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Opinion: Peter Rutherford on a wilderness myth of conservation

Recent findings from a bushfire recovery project report should not provide anything new to experienced forest scientists and land managers. One exception is the changing language.

For example, the “epicormic buds” under the eucalypt bark, are now referred to as “recovery buds” by the 21st century academic experts.

Do our conservation experts have that much difficulty in understanding longstanding descriptions of plant parts?

In the conclusion, among other things, the report claims the best chance for post fire forest recovery combines a number of strategies including: “(2) do not disturb burnt areas any further (see also Report No 4 of this Bushfire Fact series [];” As Report No. 4 has not yet been published on the website, we will have to wait to see what new information they come up with to support this conclusion.

SETA questions this conclusion, as less regulated post high intensity fire salvage harvesting has been undertaken for more than 80 years. The biodiversity outcomes don’t seem to have been adversely affected.

For example, former areas of Nadgee State Forest south of Eden NSW were heavily salvaged after a high intensity fire killed mature Silvertop Ash and severely damaged other mature eucalypt species in December 1972. These salvaged areas were again burnt in November 1980.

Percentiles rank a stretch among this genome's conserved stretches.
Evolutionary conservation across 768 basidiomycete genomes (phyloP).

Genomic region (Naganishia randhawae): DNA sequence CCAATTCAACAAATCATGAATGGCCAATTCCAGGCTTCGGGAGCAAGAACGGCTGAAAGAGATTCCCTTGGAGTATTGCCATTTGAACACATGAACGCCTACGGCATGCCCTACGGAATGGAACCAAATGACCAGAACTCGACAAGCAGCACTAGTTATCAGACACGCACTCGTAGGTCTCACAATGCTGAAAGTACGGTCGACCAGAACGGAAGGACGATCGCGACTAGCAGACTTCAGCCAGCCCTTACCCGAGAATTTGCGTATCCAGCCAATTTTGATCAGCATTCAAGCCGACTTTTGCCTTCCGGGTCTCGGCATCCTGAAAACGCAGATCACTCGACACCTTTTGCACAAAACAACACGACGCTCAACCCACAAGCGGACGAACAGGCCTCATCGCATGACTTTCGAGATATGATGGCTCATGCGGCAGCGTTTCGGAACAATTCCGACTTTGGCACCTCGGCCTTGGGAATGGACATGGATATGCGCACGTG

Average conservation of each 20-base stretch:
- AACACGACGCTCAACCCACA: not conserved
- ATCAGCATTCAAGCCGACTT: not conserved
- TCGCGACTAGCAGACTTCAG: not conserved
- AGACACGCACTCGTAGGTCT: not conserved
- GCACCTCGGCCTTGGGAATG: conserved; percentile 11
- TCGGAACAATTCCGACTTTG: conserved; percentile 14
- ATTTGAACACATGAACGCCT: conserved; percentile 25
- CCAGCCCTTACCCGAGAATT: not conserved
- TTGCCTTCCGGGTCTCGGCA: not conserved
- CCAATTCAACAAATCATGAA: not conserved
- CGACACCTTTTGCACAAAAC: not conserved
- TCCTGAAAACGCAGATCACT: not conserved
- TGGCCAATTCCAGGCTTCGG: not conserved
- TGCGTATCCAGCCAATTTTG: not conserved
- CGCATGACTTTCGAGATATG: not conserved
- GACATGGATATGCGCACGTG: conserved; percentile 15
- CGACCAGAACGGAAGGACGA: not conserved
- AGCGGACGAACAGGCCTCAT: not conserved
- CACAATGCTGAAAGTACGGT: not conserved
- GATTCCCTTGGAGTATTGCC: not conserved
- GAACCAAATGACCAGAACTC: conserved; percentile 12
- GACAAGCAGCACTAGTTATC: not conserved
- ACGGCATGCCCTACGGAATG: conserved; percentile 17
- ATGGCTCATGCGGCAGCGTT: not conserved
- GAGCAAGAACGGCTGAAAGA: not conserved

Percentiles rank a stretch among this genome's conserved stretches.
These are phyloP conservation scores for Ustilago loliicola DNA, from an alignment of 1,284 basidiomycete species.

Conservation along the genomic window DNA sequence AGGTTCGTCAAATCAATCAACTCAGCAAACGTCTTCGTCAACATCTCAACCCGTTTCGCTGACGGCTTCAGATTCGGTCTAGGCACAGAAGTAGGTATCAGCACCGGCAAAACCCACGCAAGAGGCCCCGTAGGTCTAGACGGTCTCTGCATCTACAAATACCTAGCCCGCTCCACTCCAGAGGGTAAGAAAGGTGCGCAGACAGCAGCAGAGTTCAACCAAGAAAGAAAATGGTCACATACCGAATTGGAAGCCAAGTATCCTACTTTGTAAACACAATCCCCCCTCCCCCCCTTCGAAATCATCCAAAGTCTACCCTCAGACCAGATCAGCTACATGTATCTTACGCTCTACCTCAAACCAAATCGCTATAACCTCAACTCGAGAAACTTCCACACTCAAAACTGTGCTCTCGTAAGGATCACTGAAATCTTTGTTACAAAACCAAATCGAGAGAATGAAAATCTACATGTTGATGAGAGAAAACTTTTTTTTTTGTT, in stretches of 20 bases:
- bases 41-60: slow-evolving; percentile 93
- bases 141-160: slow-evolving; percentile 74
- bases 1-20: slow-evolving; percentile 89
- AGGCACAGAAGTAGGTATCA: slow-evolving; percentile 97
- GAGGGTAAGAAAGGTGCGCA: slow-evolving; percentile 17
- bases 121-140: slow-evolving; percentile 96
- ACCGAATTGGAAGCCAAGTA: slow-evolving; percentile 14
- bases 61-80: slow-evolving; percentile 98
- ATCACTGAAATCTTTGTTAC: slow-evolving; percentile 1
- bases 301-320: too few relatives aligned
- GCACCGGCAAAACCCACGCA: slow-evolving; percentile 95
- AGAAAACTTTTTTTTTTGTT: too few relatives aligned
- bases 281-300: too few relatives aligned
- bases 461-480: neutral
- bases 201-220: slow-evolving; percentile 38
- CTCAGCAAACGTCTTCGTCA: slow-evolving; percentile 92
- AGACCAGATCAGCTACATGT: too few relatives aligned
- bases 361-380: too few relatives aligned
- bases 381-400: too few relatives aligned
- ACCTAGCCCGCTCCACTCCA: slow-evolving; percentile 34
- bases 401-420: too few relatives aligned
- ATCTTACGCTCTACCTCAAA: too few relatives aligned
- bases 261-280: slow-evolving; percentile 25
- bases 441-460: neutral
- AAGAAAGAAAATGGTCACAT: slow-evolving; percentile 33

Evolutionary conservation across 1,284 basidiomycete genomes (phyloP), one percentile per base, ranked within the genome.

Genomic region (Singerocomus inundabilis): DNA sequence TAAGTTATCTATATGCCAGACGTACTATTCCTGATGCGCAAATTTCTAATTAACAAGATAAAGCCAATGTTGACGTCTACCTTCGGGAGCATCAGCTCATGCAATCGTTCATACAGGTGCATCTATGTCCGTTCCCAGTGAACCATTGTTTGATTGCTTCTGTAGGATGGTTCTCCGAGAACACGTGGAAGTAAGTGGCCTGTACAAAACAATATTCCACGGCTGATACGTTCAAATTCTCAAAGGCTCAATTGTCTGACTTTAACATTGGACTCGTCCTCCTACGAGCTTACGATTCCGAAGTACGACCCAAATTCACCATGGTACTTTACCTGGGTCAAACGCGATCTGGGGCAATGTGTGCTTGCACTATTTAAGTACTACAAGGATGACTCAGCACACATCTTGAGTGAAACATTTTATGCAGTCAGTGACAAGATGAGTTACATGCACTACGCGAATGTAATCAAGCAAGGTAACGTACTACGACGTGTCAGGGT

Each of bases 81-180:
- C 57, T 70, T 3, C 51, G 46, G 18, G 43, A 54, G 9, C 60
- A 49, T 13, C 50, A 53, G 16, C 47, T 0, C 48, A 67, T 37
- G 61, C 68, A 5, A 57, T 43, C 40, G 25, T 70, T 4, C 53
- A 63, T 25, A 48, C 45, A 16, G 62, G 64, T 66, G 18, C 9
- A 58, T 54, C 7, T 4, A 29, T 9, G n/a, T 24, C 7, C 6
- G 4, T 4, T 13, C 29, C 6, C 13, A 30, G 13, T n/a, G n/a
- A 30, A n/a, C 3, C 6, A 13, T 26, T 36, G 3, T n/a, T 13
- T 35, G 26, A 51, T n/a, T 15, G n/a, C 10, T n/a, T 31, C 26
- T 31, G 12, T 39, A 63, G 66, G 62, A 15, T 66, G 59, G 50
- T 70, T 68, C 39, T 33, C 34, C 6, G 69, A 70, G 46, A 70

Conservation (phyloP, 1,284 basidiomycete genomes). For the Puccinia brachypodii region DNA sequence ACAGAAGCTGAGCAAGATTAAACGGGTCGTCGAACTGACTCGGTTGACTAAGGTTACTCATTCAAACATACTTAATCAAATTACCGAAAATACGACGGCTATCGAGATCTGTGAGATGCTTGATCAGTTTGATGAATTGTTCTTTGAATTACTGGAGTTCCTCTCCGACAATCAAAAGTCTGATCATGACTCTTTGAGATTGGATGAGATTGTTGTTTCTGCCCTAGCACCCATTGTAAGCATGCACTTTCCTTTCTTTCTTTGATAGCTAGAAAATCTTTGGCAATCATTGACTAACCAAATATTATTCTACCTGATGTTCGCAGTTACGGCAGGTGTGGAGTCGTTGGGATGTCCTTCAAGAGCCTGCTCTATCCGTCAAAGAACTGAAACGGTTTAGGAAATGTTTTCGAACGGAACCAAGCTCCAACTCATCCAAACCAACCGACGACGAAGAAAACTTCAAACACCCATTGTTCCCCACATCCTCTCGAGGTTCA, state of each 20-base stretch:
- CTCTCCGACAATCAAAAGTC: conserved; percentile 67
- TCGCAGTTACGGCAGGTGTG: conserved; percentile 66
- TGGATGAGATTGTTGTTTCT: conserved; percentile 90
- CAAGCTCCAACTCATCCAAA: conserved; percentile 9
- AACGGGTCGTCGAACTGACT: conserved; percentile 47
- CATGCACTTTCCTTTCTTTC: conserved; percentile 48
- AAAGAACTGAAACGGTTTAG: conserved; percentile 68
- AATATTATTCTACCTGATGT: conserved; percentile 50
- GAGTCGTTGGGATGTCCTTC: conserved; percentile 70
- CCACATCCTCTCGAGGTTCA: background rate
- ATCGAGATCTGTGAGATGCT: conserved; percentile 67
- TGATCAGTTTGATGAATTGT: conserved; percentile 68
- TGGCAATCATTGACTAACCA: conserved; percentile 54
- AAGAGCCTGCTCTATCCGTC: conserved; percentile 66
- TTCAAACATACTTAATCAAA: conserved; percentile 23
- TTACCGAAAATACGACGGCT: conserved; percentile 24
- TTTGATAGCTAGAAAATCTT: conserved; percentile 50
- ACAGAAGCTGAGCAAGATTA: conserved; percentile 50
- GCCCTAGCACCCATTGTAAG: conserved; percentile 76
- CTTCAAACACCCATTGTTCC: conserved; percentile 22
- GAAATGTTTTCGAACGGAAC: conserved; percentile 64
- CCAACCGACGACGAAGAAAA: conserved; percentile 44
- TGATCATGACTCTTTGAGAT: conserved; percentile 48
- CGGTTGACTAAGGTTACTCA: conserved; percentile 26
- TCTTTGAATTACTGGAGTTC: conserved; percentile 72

The salvage areas were added to Nadgee Nature Reserve and in September 1994, these areas became part of the 13,775 hectare, Nadgee Wilderness. The Nadgee Wilderness now forms part of the 25,900 hectare, Nadgee (NSW)-Howe (Vic) Wilderness Area.

A section of the Howe Wilderness Area was subject to extensive “seed tree” system harvesting in the latter 1970s as well as some intense wildfire events. Yet both areas are purported “to be the best representation of pre- European coastal vegetation in south eastern Australia (Parks Victoria website 2013).”

While the report supports the NSW EPA and activist charity positions on eliminating native forest harvest on public land, the broader information does beg several questions.

Is the NSW EPA being reasonable in its approach to post fire harvesting on the NSW north and south coasts?

Is development of our conservation reserve system based on a wilderness myth, where changing land tenure, not conservation management is the only driving force?

Peter Rutherford is spokesperson for South East Timber Association (SETA) and is a well-respected forestry scientist of 40 years standing.